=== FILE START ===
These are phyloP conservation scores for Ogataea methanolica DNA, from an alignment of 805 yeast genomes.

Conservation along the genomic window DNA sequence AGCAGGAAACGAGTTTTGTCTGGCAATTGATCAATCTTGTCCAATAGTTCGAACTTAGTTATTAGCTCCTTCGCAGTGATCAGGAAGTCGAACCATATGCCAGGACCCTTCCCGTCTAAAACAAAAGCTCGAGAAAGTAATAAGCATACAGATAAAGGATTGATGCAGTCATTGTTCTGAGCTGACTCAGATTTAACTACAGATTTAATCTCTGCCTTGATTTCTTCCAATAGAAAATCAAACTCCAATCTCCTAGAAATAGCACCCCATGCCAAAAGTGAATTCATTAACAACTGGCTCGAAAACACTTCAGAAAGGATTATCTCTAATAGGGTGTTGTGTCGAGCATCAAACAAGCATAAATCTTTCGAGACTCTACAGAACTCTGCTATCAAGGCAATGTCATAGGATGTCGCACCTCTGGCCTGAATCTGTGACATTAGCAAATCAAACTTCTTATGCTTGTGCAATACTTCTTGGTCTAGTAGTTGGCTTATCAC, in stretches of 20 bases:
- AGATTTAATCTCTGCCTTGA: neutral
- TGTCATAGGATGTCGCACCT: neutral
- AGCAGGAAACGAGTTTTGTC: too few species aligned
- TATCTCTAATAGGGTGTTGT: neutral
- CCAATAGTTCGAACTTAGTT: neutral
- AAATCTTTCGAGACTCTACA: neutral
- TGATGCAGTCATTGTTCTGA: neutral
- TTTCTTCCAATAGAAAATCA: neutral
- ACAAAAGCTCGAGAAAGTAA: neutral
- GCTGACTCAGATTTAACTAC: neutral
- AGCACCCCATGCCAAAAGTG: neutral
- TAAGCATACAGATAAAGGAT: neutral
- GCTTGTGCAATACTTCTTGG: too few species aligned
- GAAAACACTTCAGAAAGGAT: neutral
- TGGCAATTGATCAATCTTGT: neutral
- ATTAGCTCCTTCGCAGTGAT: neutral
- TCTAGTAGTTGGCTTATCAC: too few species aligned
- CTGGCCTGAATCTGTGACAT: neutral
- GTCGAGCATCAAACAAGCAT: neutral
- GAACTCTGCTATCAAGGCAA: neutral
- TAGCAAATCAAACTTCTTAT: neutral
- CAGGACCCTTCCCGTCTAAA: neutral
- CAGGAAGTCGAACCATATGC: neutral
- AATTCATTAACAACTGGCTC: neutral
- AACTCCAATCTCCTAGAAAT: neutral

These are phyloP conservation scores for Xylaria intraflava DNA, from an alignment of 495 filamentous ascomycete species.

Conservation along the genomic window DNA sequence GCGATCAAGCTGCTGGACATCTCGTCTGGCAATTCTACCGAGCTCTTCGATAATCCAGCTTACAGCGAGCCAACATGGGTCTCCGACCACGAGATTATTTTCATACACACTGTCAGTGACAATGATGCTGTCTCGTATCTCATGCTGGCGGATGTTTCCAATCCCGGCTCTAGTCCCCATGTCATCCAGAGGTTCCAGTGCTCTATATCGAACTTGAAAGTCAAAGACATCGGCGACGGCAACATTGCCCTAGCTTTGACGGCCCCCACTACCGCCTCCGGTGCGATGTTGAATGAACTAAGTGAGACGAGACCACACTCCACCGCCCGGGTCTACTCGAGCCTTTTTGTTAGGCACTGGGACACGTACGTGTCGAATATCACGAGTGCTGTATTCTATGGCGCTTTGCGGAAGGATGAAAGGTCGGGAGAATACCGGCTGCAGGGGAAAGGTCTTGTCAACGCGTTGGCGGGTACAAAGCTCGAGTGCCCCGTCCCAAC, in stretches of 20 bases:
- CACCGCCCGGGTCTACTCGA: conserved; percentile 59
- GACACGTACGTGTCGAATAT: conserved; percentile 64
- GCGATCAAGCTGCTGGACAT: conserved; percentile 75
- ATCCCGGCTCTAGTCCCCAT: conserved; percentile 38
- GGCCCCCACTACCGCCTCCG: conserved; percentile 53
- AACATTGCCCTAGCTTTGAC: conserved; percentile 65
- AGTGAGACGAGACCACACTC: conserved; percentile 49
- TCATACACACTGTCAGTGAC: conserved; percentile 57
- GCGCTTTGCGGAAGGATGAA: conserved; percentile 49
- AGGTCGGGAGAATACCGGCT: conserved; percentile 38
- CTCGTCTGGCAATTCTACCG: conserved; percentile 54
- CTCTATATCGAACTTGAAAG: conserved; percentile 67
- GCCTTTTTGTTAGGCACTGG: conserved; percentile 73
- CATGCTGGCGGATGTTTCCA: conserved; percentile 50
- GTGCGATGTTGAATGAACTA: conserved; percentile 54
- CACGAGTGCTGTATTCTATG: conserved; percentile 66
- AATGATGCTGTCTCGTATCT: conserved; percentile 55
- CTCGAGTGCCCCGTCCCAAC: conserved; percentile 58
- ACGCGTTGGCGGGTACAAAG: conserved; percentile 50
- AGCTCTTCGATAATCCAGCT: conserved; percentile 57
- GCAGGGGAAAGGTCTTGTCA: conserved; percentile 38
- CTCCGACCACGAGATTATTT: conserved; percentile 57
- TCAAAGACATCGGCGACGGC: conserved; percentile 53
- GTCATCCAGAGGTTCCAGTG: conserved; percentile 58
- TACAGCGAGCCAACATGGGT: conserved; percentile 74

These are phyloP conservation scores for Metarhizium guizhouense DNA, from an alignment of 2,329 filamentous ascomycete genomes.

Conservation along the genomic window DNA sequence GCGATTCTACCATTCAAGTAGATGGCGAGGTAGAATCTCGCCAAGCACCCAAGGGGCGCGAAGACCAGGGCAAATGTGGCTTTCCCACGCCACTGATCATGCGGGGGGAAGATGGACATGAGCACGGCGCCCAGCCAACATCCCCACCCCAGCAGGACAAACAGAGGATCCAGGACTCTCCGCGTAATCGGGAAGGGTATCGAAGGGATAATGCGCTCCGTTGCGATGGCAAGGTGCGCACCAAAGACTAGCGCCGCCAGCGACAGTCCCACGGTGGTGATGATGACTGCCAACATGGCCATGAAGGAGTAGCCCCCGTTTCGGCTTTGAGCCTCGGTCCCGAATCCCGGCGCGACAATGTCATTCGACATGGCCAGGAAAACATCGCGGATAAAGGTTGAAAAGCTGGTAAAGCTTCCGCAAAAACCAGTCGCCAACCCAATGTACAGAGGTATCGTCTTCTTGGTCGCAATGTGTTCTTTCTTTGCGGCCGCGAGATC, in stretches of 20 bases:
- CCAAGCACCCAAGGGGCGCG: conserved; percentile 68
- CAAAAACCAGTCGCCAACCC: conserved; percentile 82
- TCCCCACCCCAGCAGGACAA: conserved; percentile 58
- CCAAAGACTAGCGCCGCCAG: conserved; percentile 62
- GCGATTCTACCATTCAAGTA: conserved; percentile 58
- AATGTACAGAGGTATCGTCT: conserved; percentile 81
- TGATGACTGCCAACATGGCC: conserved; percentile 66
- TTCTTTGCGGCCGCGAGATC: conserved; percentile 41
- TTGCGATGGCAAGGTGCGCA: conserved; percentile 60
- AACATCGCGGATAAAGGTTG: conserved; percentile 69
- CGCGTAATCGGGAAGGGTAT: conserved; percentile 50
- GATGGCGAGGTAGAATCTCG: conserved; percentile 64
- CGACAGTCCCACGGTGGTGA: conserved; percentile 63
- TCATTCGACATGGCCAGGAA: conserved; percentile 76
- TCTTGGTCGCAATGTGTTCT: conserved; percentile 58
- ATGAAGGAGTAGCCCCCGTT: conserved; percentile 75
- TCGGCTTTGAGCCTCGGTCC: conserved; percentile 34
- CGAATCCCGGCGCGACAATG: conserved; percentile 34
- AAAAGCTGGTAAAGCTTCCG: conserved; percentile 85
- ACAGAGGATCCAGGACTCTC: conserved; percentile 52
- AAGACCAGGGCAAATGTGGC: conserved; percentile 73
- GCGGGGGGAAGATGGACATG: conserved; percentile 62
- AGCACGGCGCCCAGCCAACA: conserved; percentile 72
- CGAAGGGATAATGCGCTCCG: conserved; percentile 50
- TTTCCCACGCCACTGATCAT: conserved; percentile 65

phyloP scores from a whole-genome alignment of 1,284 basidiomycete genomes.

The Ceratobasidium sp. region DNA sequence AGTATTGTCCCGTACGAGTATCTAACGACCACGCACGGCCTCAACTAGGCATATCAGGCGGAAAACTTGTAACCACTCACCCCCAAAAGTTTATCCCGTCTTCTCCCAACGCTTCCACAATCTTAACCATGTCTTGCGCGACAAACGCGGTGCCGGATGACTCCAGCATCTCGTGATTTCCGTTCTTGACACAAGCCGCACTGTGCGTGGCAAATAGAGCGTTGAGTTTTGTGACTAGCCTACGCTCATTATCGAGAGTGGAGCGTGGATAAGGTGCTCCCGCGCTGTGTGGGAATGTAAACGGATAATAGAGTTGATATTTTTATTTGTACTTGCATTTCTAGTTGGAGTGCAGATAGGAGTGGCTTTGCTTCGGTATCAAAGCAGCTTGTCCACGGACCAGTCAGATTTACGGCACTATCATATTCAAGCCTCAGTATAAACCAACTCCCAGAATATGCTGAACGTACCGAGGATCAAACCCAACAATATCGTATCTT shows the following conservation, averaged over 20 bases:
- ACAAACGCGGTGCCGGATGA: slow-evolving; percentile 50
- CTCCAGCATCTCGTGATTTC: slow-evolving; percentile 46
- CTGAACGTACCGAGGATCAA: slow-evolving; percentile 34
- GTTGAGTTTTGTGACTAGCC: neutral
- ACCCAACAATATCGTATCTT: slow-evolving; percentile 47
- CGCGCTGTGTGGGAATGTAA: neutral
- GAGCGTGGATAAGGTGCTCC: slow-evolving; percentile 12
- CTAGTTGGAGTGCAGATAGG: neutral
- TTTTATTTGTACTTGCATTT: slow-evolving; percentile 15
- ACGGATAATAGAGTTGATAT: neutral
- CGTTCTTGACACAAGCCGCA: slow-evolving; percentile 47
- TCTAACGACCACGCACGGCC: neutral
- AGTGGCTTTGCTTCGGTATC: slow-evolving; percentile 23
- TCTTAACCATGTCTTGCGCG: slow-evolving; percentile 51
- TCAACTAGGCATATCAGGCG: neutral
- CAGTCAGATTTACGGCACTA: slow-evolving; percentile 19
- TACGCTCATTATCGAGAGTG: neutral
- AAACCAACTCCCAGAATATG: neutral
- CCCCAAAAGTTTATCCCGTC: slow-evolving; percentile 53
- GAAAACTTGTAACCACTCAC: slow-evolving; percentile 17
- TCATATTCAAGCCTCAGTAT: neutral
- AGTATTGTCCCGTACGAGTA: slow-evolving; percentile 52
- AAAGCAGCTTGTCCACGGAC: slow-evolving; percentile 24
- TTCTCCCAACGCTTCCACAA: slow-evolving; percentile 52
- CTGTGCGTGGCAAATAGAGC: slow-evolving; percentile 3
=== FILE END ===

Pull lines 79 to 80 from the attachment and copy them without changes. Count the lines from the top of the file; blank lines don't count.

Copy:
- AGCACGGCGCCCAGCCAACA: conserved; percentile 72
- CGAAGGGATAATGCGCTCCG: conserved; percentile 50